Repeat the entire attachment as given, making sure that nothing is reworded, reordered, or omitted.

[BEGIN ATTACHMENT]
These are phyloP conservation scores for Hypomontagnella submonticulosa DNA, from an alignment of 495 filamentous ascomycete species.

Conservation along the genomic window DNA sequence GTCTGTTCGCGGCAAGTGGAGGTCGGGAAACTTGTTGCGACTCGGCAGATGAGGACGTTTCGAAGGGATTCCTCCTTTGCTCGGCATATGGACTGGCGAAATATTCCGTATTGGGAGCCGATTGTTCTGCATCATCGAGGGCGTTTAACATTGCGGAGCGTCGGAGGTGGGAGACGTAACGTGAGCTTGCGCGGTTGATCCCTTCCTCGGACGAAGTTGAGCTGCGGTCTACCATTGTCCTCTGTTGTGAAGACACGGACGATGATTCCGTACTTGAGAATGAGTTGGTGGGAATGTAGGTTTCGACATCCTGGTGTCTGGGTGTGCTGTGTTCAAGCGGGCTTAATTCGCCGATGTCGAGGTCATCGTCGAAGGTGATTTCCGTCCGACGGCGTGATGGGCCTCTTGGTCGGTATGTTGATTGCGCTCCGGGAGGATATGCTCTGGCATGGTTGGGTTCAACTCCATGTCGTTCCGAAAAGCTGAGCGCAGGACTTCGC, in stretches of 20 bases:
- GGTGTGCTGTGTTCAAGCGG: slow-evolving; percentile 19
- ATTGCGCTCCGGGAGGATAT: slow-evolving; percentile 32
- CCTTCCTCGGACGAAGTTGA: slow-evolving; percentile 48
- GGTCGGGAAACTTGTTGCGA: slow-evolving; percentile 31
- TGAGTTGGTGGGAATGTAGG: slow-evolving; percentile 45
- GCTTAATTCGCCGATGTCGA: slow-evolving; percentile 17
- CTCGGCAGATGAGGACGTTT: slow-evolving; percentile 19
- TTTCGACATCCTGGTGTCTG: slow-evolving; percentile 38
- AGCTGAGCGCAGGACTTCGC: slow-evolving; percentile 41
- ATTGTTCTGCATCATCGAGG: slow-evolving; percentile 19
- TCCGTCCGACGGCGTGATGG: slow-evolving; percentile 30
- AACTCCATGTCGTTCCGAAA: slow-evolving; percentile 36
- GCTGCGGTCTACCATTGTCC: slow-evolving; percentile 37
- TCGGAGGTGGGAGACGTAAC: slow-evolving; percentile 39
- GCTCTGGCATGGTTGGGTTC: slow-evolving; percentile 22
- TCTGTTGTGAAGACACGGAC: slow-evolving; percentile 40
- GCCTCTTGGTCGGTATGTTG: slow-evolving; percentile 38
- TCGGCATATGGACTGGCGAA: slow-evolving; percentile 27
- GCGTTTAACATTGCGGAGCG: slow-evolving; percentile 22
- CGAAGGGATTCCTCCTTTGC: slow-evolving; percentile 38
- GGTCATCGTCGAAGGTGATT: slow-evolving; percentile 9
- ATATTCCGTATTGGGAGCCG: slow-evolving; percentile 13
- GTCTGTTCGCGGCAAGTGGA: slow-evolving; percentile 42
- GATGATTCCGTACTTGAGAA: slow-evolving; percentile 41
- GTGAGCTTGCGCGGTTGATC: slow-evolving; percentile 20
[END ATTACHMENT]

These are phyloP conservation scores for Hypomontagnella submonticulosa DNA, from an alignment of 495 filamentous ascomycete species.

Conservation along the genomic window DNA sequence GTCTGTTCGCGGCAAGTGGAGGTCGGGAAACTTGTTGCGACTCGGCAGATGAGGACGTTTCGAAGGGATTCCTCCTTTGCTCGGCATATGGACTGGCGAAATATTCCGTATTGGGAGCCGATTGTTCTGCATCATCGAGGGCGTTTAACATTGCGGAGCGTCGGAGGTGGGAGACGTAACGTGAGCTTGCGCGGTTGATCCCTTCCTCGGACGAAGTTGAGCTGCGGTCTACCATTGTCCTCTGTTGTGAAGACACGGACGATGATTCCGTACTTGAGAATGAGTTGGTGGGAATGTAGGTTTCGACATCCTGGTGTCTGGGTGTGCTGTGTTCAAGCGGGCTTAATTCGCCGATGTCGAGGTCATCGTCGAAGGTGATTTCCGTCCGACGGCGTGATGGGCCTCTTGGTCGGTATGTTGATTGCGCTCCGGGAGGATATGCTCTGGCATGGTTGGGTTCAACTCCATGTCGTTCCGAAAAGCTGAGCGCAGGACTTCGC, in stretches of 20 bases:
- GGTGTGCTGTGTTCAAGCGG: slow-evolving; percentile 19
- ATTGCGCTCCGGGAGGATAT: slow-evolving; percentile 32
- CCTTCCTCGGACGAAGTTGA: slow-evolving; percentile 48
- GGTCGGGAAACTTGTTGCGA: slow-evolving; percentile 31
- TGAGTTGGTGGGAATGTAGG: slow-evolving; percentile 45
- GCTTAATTCGCCGATGTCGA: slow-evolving; percentile 17
- CTCGGCAGATGAGGACGTTT: slow-evolving; percentile 19
- TTTCGACATCCTGGTGTCTG: slow-evolving; percentile 38
- AGCTGAGCGCAGGACTTCGC: slow-evolving; percentile 41
- ATTGTTCTGCATCATCGAGG: slow-evolving; percentile 19
- TCCGTCCGACGGCGTGATGG: slow-evolving; percentile 30
- AACTCCATGTCGTTCCGAAA: slow-evolving; percentile 36
- GCTGCGGTCTACCATTGTCC: slow-evolving; percentile 37
- TCGGAGGTGGGAGACGTAAC: slow-evolving; percentile 39
- GCTCTGGCATGGTTGGGTTC: slow-evolving; percentile 22
- TCTGTTGTGAAGACACGGAC: slow-evolving; percentile 40
- GCCTCTTGGTCGGTATGTTG: slow-evolving; percentile 38
- TCGGCATATGGACTGGCGAA: slow-evolving; percentile 27
- GCGTTTAACATTGCGGAGCG: slow-evolving; percentile 22
- CGAAGGGATTCCTCCTTTGC: slow-evolving; percentile 38
- GGTCATCGTCGAAGGTGATT: slow-evolving; percentile 9
- ATATTCCGTATTGGGAGCCG: slow-evolving; percentile 13
- GTCTGTTCGCGGCAAGTGGA: slow-evolving; percentile 42
- GATGATTCCGTACTTGAGAA: slow-evolving; percentile 41
- GTGAGCTTGCGCGGTTGATC: slow-evolving; percentile 20